His own party failed to support the bill, but it passed with Whig and Radical support. On the third reading of Peel's Bill of Repeal (Importation Act 1846) on 15 May, MPs voted 327 votes to 229 (a majority of 98) to repeal the Corn Laws. On 25 June the Duke of Wellington persuaded the House of Lords to pass it. On that same night Peel's Irish Coercion Bill was defeated in the Commons by 292 to 219 by "a combination of Whigs, Radicals, and Tory protectionists". Following this, on 29 June 1846, Peel resigned as prime minister.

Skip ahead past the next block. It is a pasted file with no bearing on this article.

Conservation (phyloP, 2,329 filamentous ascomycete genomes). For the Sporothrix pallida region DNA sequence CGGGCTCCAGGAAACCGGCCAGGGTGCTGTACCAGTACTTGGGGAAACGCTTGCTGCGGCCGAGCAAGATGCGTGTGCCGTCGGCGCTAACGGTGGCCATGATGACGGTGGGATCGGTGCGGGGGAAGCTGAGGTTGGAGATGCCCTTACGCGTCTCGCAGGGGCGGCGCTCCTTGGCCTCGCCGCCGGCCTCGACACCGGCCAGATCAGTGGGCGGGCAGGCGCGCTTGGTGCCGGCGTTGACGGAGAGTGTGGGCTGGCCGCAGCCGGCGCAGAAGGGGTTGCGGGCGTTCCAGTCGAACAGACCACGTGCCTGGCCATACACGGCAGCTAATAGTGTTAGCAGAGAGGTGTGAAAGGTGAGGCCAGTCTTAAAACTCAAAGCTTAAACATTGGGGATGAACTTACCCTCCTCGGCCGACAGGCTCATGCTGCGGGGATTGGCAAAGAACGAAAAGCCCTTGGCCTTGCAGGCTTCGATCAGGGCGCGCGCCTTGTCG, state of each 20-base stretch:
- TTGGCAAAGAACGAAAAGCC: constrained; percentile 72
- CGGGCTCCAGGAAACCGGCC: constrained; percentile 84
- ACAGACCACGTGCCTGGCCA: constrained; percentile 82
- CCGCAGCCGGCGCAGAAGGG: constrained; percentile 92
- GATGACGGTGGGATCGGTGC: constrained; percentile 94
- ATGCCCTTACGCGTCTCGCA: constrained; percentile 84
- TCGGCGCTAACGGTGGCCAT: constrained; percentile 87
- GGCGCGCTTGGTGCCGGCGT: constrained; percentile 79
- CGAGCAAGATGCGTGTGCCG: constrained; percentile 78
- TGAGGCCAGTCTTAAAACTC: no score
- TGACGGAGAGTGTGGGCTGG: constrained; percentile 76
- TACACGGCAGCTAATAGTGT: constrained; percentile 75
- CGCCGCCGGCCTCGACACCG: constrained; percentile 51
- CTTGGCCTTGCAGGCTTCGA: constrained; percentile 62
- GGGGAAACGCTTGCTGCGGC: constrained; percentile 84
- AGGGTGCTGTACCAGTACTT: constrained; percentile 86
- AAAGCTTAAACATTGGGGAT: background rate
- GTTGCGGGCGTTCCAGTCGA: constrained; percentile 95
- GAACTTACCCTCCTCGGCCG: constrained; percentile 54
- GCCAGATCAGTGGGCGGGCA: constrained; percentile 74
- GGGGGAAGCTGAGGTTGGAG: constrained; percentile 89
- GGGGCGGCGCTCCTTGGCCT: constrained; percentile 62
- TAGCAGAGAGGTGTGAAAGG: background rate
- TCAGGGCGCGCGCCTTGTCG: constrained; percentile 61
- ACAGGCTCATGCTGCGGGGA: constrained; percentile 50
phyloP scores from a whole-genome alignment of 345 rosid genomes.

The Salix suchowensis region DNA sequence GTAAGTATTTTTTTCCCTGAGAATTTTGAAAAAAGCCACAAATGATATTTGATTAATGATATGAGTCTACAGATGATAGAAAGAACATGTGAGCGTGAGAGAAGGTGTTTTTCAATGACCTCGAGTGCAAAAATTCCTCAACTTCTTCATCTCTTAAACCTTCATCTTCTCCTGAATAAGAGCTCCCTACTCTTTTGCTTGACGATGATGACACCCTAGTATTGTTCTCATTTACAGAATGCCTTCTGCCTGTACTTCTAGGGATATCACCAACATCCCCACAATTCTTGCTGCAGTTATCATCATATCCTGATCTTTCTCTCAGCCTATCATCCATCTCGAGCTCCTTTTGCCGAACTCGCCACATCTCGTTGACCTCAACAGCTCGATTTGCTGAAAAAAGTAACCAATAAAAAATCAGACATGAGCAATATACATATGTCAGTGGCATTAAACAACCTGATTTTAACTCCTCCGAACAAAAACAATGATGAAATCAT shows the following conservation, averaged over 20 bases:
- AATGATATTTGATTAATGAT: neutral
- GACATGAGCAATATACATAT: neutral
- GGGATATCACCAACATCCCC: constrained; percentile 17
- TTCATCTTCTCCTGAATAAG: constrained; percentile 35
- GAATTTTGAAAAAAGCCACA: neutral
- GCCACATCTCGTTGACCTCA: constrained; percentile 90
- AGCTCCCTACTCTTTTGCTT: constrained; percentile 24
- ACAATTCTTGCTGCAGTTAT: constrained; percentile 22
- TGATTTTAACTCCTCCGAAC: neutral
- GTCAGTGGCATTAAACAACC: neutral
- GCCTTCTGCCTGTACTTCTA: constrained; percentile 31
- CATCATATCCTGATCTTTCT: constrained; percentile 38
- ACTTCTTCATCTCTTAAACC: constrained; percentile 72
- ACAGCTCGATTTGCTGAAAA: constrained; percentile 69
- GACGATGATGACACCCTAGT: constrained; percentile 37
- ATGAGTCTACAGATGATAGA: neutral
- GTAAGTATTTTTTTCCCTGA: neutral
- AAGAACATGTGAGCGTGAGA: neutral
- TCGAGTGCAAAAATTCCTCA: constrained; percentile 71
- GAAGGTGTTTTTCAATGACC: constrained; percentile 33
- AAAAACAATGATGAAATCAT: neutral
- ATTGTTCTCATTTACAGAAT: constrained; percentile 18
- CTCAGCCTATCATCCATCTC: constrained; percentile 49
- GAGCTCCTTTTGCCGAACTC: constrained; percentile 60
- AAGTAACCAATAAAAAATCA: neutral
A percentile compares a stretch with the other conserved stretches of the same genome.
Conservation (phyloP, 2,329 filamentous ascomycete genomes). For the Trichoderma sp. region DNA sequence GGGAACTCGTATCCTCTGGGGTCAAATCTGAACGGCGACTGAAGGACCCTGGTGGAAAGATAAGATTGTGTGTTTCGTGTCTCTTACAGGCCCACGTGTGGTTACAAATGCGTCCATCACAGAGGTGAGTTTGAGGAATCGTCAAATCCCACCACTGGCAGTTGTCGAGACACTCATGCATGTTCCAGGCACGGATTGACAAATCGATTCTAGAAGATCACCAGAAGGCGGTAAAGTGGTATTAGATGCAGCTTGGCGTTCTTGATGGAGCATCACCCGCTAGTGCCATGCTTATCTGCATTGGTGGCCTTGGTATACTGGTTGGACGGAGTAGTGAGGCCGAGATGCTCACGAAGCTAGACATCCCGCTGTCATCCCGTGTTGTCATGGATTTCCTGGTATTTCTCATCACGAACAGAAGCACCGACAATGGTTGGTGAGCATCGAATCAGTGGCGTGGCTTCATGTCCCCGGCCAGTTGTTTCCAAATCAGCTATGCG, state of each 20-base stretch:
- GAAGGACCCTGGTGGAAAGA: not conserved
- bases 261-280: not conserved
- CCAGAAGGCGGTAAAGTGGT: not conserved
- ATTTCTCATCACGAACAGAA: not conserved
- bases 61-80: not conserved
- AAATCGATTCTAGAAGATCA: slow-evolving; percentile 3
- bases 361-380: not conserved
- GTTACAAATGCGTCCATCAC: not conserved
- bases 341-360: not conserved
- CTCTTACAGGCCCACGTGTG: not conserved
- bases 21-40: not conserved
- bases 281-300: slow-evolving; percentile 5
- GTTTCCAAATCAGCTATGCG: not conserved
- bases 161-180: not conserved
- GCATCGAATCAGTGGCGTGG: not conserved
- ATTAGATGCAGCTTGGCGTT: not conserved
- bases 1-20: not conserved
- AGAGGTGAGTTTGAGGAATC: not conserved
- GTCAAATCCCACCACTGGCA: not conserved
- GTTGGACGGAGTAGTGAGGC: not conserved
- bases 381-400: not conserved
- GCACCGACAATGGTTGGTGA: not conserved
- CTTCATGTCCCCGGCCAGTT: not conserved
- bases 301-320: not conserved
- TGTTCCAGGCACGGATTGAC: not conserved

Though he knew repealing the laws would mean the end of his ministry, Peel decided to do so. It is possible that Peel merely used the Irish Famine as an excuse to repeal the Corn Laws as he had been an intellectual convert to free trade since the 1820s. Blake points out that if Peel had been convinced that total repeal was necessary to stave off the famine, he would have enacted a bill that brought about immediate temporary repeal, not permanent repeal over a three-year period of gradual tapering-off of duties. Peel's support for free trade could already be seen in his 1842 and 1845 budgets; in late 1842 Graham wrote to Peel that "the next change in the Corn Laws must be to an open trade" while arguing that the government should not tackle the issue. Speaking to the cabinet in 1844, Peel argued that the choice was the maintenance of the 1842 Corn Law or total repeal. The historian Boyd Hilton argued that Peel knew from 1844 he was going to be deposed as the Conservative leader. Many of his MPs had taken to voting against him, and the rupture within the party between liberals and paternalists, which had been so damaging in the 1820s but masked by the issue of parliamentary reform in the 1830s, was brought to the surface over the Corn Laws. Hilton's hypothesis is that Peel wished to be deposed on a liberal issue so that he might later lead a Peelite/Whig/Liberal alliance. Peel was magnanimous towards Irish famine and permitted quick settlements of disputes at frontiers in India and America ( Treaty of Amritsar (1846) on 16 March 1846 and Oregon Treaty on 15 June 1846) in order to repeal Corn Laws on 29 June 1846. As an aside in reference to the repeal of the Corn Laws, Peel managed to keep minimum casualties of Irish Famine in its first year, Peel did make some moves to subsidise the purchase of food for the Irish, but this attempt was small and had little tangible effect. In the age of laissez-faire, government taxes were small, and subsidies or direct economic interference was almost nonexistent. That subsidies were actually given was very much out of character for the political times; his successor, Lord John Russell, received more criticism than Peel on Irish policy, the worst year being 1847, despite all of Peel's efforts, his reform programs had little effect on the situation in Ireland. Russell couldn't manage public distribution system during Irish Famine even though subsidized food from USA was made available in Ireland. The repeal of the Corn Laws became more political than humanitarian.